Whether Toronto is having a moment or whether it has always been a city for gourmands I’m not sure, but it’s certainly competing on a global scale with its world-class destination dining and drinking establishments. With four days to explore Toronto, we had a tough time narrowing it down given all of the options (that handwritten list came in handy). We had some excellent meals, we had some innovative cocktails, and we sipped great glasses of wine in a range of spots. We ate off of menus focused on Eastern Mediterranean (a European meets Middle Eastern theme), Canadian (think foraged ingredients and lots of game), French and Spanish, and we sipped at bars that ran the gamut from old world Europe to a Harry Potter-inspired bar. The best part? They were all distinctly different and all done extremely well.

Five Reasons to Visit Toronto Now

Green Spaces + Waterfront Views

5 Reasons to Visit Toronto Now | The Wanderlust Effect Blog

Toronto is perfectly situated on Lake Ontario, providing a surprisingly captivating waterfront scene. During our sunny holiday weekend, we saw sailboats dotting the water and people lining up to take the ferry to the Toronto Islands. Patios at waterfront restaurants teemed with eager locals and tourists soaking up the sun and the picturesque views. I may be alone in this, but lake vibes are something I never naturally associate with Toronto. With the waterfront practically abutting the Financial District you can’t help but bump into serene lake views and the islands in the distance.  What I quickly came to appreciate during our time walking around the city was simply the thought that went into – and continues to go into – urban planning. There’s a conscious effort to keep green spaces alive, and there are clearly children, families and pets that regularly use these spaces which adds a sense of community to an otherwise bustling city. There are even green rooftops – we saw the tops of buildings in the city’s main thoroughfare dotted with trees as part of an initiative that creates a very cool city-meets-nature atmosphere.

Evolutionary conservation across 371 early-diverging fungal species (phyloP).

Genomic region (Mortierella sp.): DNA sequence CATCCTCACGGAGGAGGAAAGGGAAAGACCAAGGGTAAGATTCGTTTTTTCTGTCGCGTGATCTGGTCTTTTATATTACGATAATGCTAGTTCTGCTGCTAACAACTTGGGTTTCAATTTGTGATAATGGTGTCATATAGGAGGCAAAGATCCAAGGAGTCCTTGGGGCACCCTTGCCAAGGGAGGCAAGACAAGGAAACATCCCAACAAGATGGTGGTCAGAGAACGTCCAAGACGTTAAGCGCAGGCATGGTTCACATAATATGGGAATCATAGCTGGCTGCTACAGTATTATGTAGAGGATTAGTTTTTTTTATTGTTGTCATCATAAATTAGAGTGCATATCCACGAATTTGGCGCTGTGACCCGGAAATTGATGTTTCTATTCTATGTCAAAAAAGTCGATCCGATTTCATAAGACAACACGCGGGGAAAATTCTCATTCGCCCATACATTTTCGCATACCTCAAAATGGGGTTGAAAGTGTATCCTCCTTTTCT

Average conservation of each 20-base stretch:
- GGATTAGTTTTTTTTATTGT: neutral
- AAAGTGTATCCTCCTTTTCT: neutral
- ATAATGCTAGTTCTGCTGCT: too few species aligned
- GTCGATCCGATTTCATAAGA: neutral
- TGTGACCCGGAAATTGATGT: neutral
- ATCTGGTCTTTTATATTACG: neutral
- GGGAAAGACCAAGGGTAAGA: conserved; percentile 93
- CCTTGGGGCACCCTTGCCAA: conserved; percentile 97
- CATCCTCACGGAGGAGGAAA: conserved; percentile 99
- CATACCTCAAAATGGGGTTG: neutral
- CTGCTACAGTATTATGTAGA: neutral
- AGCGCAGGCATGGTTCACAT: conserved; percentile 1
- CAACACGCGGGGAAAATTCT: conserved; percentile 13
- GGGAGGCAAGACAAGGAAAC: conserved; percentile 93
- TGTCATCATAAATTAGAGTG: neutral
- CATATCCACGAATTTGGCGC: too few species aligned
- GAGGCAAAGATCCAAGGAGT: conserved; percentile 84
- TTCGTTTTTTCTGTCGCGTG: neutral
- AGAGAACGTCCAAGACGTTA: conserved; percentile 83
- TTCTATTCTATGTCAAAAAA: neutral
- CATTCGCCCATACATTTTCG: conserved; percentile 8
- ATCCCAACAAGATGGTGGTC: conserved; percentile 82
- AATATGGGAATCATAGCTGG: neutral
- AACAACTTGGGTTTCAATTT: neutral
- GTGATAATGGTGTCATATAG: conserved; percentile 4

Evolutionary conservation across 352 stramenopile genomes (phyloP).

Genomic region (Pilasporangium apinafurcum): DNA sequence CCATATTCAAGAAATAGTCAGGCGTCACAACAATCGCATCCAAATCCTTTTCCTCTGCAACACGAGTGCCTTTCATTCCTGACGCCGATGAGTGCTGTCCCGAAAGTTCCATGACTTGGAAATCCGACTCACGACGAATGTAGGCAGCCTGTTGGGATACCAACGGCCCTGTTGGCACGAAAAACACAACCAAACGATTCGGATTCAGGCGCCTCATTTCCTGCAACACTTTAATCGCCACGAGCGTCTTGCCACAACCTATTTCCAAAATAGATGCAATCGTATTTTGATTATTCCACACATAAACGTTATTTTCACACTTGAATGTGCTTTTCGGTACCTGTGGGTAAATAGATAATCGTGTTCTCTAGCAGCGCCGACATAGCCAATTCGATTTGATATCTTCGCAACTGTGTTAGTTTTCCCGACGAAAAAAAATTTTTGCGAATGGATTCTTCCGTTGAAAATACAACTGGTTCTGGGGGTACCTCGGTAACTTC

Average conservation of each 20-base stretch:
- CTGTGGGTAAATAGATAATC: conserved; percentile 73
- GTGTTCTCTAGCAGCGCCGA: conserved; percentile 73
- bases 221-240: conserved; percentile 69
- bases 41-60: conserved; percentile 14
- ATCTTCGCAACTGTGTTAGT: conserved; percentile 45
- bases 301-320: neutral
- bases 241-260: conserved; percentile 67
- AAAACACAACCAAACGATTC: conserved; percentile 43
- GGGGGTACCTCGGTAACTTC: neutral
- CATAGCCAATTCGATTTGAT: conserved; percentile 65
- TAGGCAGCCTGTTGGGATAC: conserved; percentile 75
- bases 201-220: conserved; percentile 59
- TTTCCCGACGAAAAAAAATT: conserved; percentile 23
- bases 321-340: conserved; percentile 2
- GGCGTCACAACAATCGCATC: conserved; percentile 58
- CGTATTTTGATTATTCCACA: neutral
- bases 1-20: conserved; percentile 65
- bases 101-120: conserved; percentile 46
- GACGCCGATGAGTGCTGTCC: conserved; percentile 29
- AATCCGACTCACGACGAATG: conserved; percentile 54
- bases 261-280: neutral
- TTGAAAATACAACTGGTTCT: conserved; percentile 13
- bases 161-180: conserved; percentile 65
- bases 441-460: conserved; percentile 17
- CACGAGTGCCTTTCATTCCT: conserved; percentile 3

And that waterfront that I thought was surprising? How about a beach in Toronto? Sugar Beach is a small stretch of sand at the edge of the city’s waterfront that transports you to a brief zen island escape. With beach chairs and umbrellas, you’d hardly believe you’re in Toronto. It’s all part of the revitalization of Toronto’s waterfront, and it’s part of what makes the city’s focus on fostering a health, happy community so impressive.

Guide to Toronto's Neighborhoods | The Wanderlust Effect Blog5 Reasons to Visit Toronto now | The Wanderlust Effect Blog

Awesome Day Trips Nearby

The Waterfront, Guide to Toronto's Neighborhoods | The Wanderlust Effect Blog